But Planned Parenthood continued to employ legal delay tactics, including taking the unprecedented step as a criminal defendant of suing Kline, its prosecutor, to have a court force him to return the abortion records.
Kline has faced numerous obstacles in his attempts to get justice. Not the least of which has been the abortion lobby’s portrayal of him as interested only in his pro-life convictions, not the law. At a news conference after Kline filed the 107 counts, Planned Parenthood CEO Peter Brownlie said, “We can’t allow anti-choice politicians to harass and intimidate women or doctors in Kansas…No health care provider should be threatened with felony convictions simply because elected officials oppose legal abortion.”
But while Kline is pro-life, that’s not the fundamental reason why he is prosecuting Planned Parenthood. Kline says:
“This is not about the morality of abortion but about the rule of law. …It is a recognition that the rule is foundational for all our rights to be respected and it must be enforced, recognized and honored, especially for the vulnerable. It is the rule of law that requires me to fulfill my oath of honoring the people of Kansas when they pass through the legislature a law that prohibits late-term abortions. It is my oath of office to enforce that law, despite the political power and wealth of an industry that is seeking rights that no other citizen of this nation has.”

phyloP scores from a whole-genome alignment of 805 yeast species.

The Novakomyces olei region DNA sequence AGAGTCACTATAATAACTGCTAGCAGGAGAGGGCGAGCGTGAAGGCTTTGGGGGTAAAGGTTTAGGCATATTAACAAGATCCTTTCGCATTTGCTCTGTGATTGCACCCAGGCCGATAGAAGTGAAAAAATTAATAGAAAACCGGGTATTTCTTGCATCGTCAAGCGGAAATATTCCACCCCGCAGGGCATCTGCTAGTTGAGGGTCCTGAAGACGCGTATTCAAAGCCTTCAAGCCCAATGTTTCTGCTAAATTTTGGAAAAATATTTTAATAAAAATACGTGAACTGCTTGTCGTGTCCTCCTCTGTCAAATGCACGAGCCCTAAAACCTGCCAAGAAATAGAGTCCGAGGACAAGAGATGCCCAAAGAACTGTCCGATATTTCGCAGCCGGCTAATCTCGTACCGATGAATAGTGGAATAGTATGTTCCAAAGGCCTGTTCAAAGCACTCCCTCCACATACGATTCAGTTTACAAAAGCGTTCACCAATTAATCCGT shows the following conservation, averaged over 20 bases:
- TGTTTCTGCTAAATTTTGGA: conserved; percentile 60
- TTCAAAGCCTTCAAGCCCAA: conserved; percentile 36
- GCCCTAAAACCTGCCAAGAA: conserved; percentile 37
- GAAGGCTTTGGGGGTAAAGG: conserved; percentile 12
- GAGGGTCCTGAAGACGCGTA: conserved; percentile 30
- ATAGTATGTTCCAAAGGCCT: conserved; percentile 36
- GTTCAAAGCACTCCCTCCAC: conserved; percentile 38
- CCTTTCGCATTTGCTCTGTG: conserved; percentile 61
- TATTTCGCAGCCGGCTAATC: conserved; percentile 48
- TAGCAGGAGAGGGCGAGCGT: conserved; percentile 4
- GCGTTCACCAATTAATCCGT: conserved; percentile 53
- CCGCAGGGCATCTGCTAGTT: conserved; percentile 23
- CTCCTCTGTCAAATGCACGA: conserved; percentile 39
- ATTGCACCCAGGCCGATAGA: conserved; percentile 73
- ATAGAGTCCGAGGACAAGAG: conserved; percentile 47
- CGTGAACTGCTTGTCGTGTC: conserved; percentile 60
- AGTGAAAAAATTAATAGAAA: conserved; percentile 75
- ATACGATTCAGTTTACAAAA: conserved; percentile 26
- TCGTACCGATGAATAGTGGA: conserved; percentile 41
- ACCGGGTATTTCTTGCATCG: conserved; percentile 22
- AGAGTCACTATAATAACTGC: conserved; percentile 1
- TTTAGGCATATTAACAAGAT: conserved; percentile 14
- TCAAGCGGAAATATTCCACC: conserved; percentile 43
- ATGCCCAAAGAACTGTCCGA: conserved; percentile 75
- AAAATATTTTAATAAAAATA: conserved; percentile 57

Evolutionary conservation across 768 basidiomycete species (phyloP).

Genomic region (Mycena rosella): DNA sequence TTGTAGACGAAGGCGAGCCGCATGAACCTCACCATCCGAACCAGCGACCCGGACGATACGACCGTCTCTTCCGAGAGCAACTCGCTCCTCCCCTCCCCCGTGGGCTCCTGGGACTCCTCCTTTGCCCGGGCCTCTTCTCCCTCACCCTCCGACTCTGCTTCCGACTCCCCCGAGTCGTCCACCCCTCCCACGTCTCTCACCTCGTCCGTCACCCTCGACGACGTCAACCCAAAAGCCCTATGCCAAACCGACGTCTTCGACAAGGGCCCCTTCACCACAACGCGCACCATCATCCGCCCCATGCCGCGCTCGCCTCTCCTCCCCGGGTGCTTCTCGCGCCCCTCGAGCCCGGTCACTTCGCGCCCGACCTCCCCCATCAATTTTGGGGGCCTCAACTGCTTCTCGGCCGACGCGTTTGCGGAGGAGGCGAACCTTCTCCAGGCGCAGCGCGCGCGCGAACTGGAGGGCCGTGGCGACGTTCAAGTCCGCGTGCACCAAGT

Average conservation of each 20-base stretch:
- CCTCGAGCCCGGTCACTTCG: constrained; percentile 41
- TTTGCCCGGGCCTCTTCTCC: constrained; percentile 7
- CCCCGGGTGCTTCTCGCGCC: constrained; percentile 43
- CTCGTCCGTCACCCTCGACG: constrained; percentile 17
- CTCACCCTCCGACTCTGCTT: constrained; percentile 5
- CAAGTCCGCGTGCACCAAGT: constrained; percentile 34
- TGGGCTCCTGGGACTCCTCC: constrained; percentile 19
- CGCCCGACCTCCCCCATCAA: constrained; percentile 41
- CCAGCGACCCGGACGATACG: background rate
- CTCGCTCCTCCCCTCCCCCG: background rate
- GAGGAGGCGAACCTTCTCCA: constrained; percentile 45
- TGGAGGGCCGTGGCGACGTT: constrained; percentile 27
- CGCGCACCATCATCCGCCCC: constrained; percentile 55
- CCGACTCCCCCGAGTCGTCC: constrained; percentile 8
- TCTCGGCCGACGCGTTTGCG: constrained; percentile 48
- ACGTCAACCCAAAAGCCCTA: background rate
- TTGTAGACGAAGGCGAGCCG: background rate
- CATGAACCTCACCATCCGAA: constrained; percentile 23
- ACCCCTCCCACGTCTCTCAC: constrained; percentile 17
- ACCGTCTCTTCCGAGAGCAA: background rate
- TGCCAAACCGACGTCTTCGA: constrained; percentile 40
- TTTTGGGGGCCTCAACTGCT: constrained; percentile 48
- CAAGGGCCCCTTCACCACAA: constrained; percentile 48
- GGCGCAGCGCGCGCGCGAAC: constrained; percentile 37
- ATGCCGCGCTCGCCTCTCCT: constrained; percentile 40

The odds are stacked against Planned Parenthood winning a case in which every judge who has looked at the evidence has found probable cause to believe that crimes have been committed. But Planned Parenthood may escape punishment if it is allowed to continue delaying the case until Kline’s term ends, in January.
Which is why Kline has decided to run for reelection as Johnson County district attorney. Facing a difficult political climate, Kline chose to run because, “It’s the right thing to do. …I can’t walk away when things are undone.”
Kline has a difficult primary battle on August 5th against a Republican opponent who seems uninterested in continuing the Planned Parenthood case. But Kline continues to fight and explained why with words reminiscent of those upon which our great nation was established:
“The foundation of every freedom and right that we have is that we will be a nation of laws and that government will act to enforce those laws and use its powers to enforce those laws no matter how powerful or wealthy or what cultural reach a criminal defendant has. But if we send a message that political clout and money can buy court rulings and prosecutors then we have struck a blow to the heart of this nation’s promise.”
How can pro-lifers and people who care about the rule of law help?
Kline says, “We need their prayers, their passion, their time, their financial resources and we need their influence. We need pro-lifers to come to Kansas, because the battleground is here.”